Hiking at the Haarmuhle and the Witte Venn
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During our 'playful world travel' from my own garden this summer, I took a walk in the border area of the Netherlands and Germany. From the Haarmuhle, a nice restaurant, I started my walk at the watermill.
In addition to the Haarmühle it is also recommended to visit the “Witte Venn”. It is a nature reserve in the border region, where about 50 Scottish highland cattle live. The landscape offers diverse nature from humid to dry heather, forest areas such as dark peat water and fields with white peat fluff. The “Witte Venn” is located in Germany and the Netherlands on both sides of the border. Due to its unique location, many special biotopes have emerged. These are almost unique today in North Rhine-Westphalia. This includes peat water with bone grasses such as peat areas and moors with rare plants. Especially the tree and murderer frogs feel really good here — thanks to the recollection of the drained peat landscape —. They also show that loud at their concerts in the evenings. Similarly, the attentive visitor can discover a variety of bird species, such as the teal, night-swallow, tree falcon or the quail king, which can be found hidden in the thickets. For the maintenance of moorland and grassland areas, 50 Scottish highland cattle have been deported to graze on the Dutch side. The sober and robust animals spend their time in a herd of cows, calves and bulls in the open air all year round.
Especially the circular hiking trail, which goes directly through the meadow, is very exciting for the visitor. Here, the Scottish highland cattle can be experienced from very close. Often the robust and peaceful animals with their impressive horns stay directly along the path.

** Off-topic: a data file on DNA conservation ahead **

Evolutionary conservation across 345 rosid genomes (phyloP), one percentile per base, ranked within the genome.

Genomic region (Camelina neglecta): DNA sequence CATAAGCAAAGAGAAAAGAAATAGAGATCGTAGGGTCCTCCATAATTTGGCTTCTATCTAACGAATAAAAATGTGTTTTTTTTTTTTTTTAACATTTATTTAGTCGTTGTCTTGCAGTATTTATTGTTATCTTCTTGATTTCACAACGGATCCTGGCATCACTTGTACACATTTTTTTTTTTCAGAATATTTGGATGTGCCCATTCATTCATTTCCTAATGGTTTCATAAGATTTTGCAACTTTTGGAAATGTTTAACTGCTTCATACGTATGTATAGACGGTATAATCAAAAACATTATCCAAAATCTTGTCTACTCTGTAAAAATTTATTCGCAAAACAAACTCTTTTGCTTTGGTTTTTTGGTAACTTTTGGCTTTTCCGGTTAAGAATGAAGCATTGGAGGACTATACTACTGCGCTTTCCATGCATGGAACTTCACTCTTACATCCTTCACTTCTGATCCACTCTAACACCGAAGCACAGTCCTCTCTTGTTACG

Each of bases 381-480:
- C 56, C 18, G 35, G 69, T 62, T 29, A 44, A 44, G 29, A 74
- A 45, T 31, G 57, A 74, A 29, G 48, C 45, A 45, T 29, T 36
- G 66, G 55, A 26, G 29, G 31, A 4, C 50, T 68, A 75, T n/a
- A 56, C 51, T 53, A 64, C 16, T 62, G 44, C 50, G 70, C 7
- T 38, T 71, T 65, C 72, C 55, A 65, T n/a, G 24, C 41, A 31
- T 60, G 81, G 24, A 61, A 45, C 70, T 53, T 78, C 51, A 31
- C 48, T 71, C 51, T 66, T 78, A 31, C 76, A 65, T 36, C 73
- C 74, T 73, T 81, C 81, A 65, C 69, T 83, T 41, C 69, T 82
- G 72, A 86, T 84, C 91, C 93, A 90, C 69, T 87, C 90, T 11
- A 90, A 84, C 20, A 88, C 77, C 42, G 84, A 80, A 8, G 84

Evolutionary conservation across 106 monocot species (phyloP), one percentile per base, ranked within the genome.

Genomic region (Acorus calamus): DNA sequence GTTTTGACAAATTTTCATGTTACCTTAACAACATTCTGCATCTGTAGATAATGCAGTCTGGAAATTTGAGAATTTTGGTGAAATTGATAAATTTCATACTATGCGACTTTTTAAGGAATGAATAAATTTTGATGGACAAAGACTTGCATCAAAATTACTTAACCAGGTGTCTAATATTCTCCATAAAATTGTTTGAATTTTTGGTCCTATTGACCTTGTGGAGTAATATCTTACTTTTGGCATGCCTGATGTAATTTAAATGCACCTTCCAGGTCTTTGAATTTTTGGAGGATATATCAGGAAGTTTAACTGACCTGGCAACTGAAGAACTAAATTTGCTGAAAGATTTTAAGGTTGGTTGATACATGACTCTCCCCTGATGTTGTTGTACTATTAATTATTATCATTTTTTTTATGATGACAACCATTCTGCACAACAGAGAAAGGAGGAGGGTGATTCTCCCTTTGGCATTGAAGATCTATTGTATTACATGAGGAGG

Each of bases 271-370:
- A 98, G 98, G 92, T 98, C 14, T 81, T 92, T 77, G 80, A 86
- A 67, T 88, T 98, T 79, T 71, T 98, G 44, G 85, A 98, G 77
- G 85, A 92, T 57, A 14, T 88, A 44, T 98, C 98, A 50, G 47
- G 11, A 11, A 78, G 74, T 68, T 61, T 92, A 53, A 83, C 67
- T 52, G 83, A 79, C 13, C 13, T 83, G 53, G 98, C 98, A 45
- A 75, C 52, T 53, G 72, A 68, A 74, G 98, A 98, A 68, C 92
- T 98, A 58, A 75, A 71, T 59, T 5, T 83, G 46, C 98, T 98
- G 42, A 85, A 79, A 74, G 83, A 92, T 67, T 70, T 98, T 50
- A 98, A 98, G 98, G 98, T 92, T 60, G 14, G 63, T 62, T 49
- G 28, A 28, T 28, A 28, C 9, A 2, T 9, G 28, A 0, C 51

The water mill was built in 1619, and has been restored and operated again since 1988. The mill now supplies electricity by a steel mill wheel, which replaced the old mill wheel.
Through forest and through moors, along paths and across scaffolding, the route runs across the White Venn. Really a lovely area.
You know that in some parts of the walk you may encounter the great grazers, the Scottish Highlanders. That makes the route extra fun. Especially with the water pests you have to keep your eyes open, they often keep themselves there!
With paths that sometimes do foreign, you really feel like you're on holiday. A day away in your own country gives such a feeling of freedom! Do more often!
I heard them before I saw them, I thought I heard playing children sailing, but it turned out to be a herd of Scottish highlanders. This is where they were behind the fence.
A little further in the walk I came across another group with a number of calves. So pay extra attention to whether the adult cattle accept you, and always keep your distance! Another moment when it's nice to have a camera with a good telephoto lens! Look at what a sweetheart!
Look how beautiful, a mother with calf!
But pay attention, you will always be watched! Behind every tree lies potential danger! (Does he think this, or should I think of this?)
After I have ripped away from the great herd of Scottish Highlanders, I will continue my walk again. Beautiful light through the trees, pieces between the heather (must also be beautiful at the end of August during flowering, I was here early August) and along the fens.
All in all highly recommended, walking at the Witte Venn and the Haarmuhle.